Martyred by The Camino de Santiago

Martyred by The Camino de Santiago

I’m jabbed by thorns and scratched by hay, and we have barely started.
I must say this hike you planned is not for the fainted-hearted.
I never was a nature girl, in spite of what you think.
With just this amount of moving, I’m already at the brink.

It isn’t even noon yet, and we began at dawn.
“We’ll laugh about this later,” you say as I trudge on.
As we approach the cliff face,  I worry about falling.
This mountain-climbing business is simply not my calling.

You say it’s a mere hillock, but to my exhausted eyes,
a hillock’s just a mountain in another guise.
Are we coming back this way? I ask, hoping the best,
thinking I’ll just wait here as the others mount the crest.

But alas, my hopes don’t gel. This trail leads to another.
Inside, I swear a bloody streak. Aloud, I mutter, “brother,”
as I lift my pack again and leave my comfy rock
to walk and walk and walk and walk and walk and walk and walk.

When the day is finally done and in my bed I’m lying,
I am not laughing much at all, in fact, my dear, I’m crying!
I’ve grown blisters on my blisters and bruises on my bruises.
You can have your damn “Camino.” In the future, I’ll take cruises!!!


Word prompts for the day are: moving, laugh, jab, trudge, falling and hay.

25 thoughts on “Martyred by The Camino de Santiago

    1. lifelessons Post author

      You’ll be gratified to know it is fiction, but would not be fiction if I were to attempt such a feat. I have an 82 year old friend who has done it three times.. the last time to celebrate her 80th birthday!!!

      Liked by 1 person

  1. Linda Crosfield

    Your friend and mine who’s done it three times inspired me! Love your poem. Here’s mine (Spanish words should be in italics, but you know:

    O Cebreiro

    We’ve been warned about this day.
    Hours of walking before the challenge —
    twelve hundred metres accrued ascent
    over thirty kilometres,
    switchback after switchback,
    hardest part at the end.

    And me, barely standing
    after years potatoing on the couch.
    How can I even think of doing this?
    A tensor bandage clutches my ankle.
    Another blistered toe surrenders
    to the kindness of Compeed,
    racks of which in every size
    and shape known to foot,
    greets you in every farmacia.

    Sore and nervous, we walk
    for hours before the steep,
    stop at a fuente,
    pour water on our heads,
    fill our bottles to the gurgle-brim,
    climb and climb until the path runs out
    and we reach the top,
    breathless, grateful,
    high-fiving the sky.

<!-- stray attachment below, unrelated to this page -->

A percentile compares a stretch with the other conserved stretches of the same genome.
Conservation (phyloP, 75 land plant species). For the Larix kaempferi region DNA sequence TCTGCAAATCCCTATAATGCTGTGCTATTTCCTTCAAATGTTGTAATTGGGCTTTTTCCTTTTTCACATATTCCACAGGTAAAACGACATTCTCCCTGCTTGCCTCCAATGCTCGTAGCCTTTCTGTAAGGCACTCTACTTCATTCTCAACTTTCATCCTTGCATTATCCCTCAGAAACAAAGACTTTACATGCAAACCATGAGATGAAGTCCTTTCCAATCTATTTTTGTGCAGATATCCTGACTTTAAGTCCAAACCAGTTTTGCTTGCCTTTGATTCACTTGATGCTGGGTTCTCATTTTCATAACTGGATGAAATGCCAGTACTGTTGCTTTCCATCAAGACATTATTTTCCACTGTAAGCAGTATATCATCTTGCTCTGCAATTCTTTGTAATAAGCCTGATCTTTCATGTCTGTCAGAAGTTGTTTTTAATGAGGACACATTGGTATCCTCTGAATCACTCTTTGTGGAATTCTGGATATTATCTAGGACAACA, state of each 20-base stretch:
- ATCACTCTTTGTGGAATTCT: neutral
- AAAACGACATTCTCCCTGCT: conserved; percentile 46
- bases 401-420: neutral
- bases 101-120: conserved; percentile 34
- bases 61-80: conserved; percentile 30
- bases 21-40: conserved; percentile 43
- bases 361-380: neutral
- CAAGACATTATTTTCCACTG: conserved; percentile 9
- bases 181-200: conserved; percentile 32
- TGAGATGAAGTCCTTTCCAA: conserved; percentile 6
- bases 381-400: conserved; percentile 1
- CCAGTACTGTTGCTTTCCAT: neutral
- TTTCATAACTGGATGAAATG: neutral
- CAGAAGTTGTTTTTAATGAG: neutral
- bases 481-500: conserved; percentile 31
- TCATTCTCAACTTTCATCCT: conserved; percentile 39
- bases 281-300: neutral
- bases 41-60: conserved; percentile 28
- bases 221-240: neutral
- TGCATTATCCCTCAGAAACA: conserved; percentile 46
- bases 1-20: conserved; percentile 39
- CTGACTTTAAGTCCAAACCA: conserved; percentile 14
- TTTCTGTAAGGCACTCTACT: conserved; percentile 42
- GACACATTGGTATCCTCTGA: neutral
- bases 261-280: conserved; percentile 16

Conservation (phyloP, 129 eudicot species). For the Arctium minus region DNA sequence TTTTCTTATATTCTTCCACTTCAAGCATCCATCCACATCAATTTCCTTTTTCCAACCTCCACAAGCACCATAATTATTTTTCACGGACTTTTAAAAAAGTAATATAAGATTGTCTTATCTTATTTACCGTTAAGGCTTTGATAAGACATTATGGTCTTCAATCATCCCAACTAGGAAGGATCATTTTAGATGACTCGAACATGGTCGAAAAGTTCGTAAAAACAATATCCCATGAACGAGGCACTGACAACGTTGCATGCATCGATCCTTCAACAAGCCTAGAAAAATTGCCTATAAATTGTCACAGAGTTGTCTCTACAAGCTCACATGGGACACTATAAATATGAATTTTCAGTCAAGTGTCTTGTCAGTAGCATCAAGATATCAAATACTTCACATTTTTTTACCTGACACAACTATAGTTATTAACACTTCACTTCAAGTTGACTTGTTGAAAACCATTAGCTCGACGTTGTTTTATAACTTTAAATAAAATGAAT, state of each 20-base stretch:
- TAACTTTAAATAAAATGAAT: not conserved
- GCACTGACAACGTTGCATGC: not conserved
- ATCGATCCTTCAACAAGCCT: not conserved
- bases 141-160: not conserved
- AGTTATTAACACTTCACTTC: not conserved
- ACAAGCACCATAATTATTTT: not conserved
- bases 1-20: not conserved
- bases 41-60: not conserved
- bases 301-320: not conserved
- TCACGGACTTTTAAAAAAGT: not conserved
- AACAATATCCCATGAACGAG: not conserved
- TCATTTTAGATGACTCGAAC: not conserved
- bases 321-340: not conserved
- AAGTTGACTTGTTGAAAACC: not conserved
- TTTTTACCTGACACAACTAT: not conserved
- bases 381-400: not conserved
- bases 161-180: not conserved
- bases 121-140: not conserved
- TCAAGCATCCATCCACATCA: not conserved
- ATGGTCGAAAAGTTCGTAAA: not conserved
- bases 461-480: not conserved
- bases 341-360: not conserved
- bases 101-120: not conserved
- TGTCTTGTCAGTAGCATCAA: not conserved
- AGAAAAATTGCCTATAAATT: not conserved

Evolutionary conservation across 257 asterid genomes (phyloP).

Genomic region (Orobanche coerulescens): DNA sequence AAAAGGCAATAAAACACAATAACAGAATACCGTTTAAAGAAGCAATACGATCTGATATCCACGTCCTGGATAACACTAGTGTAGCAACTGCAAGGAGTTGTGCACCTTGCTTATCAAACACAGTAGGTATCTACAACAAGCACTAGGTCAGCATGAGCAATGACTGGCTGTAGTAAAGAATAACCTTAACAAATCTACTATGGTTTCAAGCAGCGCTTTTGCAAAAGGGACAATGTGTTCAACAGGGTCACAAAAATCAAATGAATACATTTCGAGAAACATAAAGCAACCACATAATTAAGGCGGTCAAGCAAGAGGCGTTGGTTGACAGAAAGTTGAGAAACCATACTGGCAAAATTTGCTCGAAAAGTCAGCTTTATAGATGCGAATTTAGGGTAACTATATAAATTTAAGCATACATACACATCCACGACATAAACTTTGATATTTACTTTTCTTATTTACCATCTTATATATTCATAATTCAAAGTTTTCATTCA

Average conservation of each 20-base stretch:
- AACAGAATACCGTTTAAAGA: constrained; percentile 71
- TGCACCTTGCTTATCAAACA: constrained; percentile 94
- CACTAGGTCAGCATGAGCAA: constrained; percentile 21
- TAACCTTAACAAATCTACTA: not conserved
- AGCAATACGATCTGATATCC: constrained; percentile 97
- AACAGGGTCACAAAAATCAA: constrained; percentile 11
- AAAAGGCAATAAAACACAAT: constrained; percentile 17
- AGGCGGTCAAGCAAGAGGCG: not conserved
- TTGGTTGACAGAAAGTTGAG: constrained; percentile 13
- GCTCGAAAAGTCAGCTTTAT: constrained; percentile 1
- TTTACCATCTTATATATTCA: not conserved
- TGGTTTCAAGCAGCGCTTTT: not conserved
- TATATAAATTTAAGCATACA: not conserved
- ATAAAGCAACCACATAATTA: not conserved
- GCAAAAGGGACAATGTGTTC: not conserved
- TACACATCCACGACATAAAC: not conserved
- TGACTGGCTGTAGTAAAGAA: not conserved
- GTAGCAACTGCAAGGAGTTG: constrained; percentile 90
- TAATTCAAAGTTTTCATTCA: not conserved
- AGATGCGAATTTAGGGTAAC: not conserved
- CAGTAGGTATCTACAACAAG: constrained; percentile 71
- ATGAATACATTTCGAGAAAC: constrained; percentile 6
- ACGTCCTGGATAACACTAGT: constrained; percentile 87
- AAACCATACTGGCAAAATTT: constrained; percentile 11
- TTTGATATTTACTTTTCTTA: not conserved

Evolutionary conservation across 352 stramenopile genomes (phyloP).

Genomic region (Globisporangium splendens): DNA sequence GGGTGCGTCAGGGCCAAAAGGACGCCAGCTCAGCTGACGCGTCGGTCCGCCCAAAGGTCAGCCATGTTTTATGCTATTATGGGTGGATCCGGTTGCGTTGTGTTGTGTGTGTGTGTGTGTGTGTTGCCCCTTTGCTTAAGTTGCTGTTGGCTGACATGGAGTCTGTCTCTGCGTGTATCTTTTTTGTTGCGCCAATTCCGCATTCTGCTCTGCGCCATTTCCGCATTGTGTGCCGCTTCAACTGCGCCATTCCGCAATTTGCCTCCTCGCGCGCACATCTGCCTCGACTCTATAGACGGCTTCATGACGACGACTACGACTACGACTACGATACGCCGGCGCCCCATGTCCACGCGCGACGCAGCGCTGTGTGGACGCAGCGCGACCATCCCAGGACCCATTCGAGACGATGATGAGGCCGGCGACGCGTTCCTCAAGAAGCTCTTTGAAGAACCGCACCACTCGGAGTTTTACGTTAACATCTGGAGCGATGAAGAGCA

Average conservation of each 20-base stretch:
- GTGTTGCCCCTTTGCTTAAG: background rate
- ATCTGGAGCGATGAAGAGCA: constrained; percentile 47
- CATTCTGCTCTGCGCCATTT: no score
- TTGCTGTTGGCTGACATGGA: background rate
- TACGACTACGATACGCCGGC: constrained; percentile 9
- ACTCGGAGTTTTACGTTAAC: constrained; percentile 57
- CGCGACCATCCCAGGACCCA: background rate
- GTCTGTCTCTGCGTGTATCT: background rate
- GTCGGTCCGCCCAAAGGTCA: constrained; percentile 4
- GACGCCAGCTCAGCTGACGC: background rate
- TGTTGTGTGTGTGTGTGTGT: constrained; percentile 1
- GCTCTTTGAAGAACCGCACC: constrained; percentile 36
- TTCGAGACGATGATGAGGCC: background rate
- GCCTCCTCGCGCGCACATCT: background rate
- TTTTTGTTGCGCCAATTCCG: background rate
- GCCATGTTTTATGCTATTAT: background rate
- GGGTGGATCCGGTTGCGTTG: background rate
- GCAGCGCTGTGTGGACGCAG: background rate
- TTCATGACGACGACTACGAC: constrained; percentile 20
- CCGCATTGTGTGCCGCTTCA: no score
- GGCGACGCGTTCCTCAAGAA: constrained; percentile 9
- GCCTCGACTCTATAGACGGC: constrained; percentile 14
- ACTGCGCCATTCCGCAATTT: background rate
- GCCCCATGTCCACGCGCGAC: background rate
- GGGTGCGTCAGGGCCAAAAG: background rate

1. lifelessons Post author

      Where was this, Linda? You realize mine was imaginary, right? How I know I would have reacted!!!! I did have a 12 mile forced-march through the jungle and then a final mile uphill when I was still in my twenties and even that was hard at the time.


      1. Linda Crosfield

        Camino in 2014 for me. Went with my sister and another couple. I don’t think I’ve ever been as proud of myself. Actually just walked half of it—350 kilometres in 15 days—my sis had done the first half the year before and wanted to complete it. About the only reason I even considered it was because of Marjorie-Pauline. I mean, I was a mere 66 when I tried it!


    1. lifelessons Post author

      I used to love climbing as well but not for many years. Yes, it was fiction, but the part of my 80 year old friend doing it three times–the last time on her 80th birthday, was not fiction.

      Liked by 1 person

  2. Anna Sime

    My first thought of doing the French route to Santiago, Spain came after hearing about a friend’s experience. I knew I had to do it. I went the year I was 67. The pain is forgotten but the change to me personally is not forgotten. Three years later I did a connected camino the length of Norway and three years later across France to reach the beginning of my first camino. Each one had its pains but the life changing experiences far out way the pains. I might be ready for a 4th when I get my ailing hip replaced. Thanks, Judy, for the reliving of the experience.


    1. lifelessons Post author

      You are a wonder, Anna, and I remember that charming young lady you met on one of your treks.. Was it the first? How do you think these experiences changed you?


    1. lifelessons Post author

      My hat is off to you, Tiffany. Looks like so much fun if one could just do it on motorbike..I know. For shame. I’d get a very quiet one…That’s how we did Bali back before there were any cars there. Magical. My lazy-girl Camino.


  3. Pingback: An Interview with Judy Dykstra-Brown, Teacher, Artist, Poet, Part II | ARHtistic License

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